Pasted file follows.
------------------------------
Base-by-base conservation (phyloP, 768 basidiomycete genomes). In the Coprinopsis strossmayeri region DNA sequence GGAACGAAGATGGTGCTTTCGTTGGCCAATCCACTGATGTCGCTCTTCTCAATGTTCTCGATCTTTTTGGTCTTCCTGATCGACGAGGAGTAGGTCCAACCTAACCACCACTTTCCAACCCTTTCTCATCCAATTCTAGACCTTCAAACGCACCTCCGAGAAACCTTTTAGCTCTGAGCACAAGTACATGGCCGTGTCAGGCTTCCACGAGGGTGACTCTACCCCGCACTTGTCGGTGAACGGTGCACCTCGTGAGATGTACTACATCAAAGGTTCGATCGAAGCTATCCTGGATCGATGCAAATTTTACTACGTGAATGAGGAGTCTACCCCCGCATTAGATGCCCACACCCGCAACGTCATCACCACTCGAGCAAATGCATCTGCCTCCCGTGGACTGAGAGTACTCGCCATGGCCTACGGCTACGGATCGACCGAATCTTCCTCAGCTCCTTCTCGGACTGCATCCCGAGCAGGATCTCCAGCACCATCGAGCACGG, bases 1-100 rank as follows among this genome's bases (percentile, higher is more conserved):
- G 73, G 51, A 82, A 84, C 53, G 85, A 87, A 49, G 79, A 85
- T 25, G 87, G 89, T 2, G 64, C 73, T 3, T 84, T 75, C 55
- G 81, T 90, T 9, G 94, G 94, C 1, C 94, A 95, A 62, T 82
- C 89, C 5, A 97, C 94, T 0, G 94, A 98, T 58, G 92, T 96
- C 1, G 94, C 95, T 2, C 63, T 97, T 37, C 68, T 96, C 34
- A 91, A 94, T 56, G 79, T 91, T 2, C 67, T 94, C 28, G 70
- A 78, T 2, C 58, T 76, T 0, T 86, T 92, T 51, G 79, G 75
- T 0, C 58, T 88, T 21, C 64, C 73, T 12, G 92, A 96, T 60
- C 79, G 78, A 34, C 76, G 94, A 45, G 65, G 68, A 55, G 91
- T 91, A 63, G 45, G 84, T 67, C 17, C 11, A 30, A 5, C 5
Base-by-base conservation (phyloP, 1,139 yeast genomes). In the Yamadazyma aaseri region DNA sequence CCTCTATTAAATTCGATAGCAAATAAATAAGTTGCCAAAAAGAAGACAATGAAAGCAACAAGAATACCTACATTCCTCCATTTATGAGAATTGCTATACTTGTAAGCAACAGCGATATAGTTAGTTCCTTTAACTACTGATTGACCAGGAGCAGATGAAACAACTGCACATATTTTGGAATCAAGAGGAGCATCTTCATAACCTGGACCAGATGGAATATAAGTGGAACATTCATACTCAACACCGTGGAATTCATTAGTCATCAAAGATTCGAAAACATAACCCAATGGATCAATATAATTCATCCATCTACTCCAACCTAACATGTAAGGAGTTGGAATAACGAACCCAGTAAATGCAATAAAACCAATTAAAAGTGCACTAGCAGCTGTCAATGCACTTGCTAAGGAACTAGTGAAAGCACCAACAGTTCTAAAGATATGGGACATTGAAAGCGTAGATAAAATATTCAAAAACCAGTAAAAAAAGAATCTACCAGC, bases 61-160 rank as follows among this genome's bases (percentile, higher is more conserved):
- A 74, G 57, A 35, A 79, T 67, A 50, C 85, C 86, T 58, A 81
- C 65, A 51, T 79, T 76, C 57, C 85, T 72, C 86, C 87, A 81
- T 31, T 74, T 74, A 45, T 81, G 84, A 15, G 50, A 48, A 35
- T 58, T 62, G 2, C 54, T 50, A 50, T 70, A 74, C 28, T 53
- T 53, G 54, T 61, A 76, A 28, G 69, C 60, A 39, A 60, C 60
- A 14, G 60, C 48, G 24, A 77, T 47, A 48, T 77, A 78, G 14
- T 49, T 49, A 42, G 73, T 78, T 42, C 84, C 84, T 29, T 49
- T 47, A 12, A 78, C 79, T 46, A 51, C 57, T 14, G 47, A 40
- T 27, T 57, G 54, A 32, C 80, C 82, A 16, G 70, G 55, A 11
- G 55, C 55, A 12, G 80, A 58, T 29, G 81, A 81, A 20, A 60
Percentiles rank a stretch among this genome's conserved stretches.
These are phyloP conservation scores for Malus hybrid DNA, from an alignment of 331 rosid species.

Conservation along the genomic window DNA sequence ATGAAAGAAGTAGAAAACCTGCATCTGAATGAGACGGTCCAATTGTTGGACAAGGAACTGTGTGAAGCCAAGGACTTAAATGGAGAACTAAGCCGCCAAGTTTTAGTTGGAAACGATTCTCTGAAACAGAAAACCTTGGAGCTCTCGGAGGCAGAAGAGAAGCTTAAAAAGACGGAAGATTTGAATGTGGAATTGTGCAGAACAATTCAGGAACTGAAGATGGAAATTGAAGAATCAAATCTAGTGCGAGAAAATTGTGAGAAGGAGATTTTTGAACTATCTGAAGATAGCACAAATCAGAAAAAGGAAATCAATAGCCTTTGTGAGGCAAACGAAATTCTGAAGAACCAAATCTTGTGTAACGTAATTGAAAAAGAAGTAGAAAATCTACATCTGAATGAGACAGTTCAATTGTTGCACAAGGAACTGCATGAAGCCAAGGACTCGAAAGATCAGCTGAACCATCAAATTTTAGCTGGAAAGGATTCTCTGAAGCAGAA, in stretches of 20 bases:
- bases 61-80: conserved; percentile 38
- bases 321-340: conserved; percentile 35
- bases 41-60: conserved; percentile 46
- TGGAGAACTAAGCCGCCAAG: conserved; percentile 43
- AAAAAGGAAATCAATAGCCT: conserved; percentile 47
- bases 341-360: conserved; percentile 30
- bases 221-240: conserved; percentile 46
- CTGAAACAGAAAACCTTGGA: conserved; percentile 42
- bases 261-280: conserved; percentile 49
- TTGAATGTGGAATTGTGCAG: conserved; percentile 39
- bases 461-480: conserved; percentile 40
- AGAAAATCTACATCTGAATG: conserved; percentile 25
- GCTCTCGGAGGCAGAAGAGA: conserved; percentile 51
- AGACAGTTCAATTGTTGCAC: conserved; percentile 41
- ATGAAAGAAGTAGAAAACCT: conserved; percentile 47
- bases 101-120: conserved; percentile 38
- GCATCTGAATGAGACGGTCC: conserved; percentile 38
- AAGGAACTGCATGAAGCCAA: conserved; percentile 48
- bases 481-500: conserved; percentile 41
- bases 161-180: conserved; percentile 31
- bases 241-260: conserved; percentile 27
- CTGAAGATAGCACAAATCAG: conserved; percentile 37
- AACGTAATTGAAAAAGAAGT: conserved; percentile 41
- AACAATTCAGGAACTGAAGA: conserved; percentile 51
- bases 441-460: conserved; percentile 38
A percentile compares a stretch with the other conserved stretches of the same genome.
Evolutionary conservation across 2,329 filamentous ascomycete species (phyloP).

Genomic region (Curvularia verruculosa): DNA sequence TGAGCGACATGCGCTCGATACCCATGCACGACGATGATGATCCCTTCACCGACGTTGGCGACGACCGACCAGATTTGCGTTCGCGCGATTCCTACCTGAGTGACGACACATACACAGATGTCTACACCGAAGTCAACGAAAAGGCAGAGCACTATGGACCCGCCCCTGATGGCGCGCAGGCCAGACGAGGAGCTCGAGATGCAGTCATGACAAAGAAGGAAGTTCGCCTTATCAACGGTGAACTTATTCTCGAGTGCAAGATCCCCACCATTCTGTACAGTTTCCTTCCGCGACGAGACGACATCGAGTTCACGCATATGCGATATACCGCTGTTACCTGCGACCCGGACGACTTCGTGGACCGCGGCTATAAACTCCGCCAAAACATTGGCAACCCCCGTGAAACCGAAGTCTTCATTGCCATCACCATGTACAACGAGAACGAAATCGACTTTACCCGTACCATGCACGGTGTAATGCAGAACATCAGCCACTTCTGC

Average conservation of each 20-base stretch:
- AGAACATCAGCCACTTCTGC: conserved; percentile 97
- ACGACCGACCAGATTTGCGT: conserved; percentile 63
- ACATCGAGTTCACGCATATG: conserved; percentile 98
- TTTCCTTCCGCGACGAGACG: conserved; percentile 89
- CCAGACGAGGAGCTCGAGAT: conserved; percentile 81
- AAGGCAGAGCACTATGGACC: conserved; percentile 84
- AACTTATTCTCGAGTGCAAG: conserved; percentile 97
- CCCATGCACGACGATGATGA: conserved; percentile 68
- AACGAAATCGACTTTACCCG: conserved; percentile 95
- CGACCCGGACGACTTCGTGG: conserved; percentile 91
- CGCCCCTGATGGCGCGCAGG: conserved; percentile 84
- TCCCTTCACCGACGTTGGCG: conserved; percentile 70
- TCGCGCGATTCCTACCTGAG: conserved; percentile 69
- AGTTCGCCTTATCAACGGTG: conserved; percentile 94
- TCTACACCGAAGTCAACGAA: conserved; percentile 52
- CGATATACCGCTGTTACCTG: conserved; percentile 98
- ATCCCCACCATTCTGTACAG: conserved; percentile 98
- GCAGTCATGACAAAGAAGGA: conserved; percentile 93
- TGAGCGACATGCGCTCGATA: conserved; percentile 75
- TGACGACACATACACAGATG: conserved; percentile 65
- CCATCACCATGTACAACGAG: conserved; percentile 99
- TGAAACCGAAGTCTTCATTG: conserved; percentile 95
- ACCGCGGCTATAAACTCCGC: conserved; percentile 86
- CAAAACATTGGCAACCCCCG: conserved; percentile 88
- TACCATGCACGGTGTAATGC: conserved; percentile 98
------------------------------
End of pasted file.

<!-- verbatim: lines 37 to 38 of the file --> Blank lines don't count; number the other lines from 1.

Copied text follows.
- AGAAAATCTACATCTGAATG: conserved; percentile 25
- GCTCTCGGAGGCAGAAGAGA: conserved; percentile 51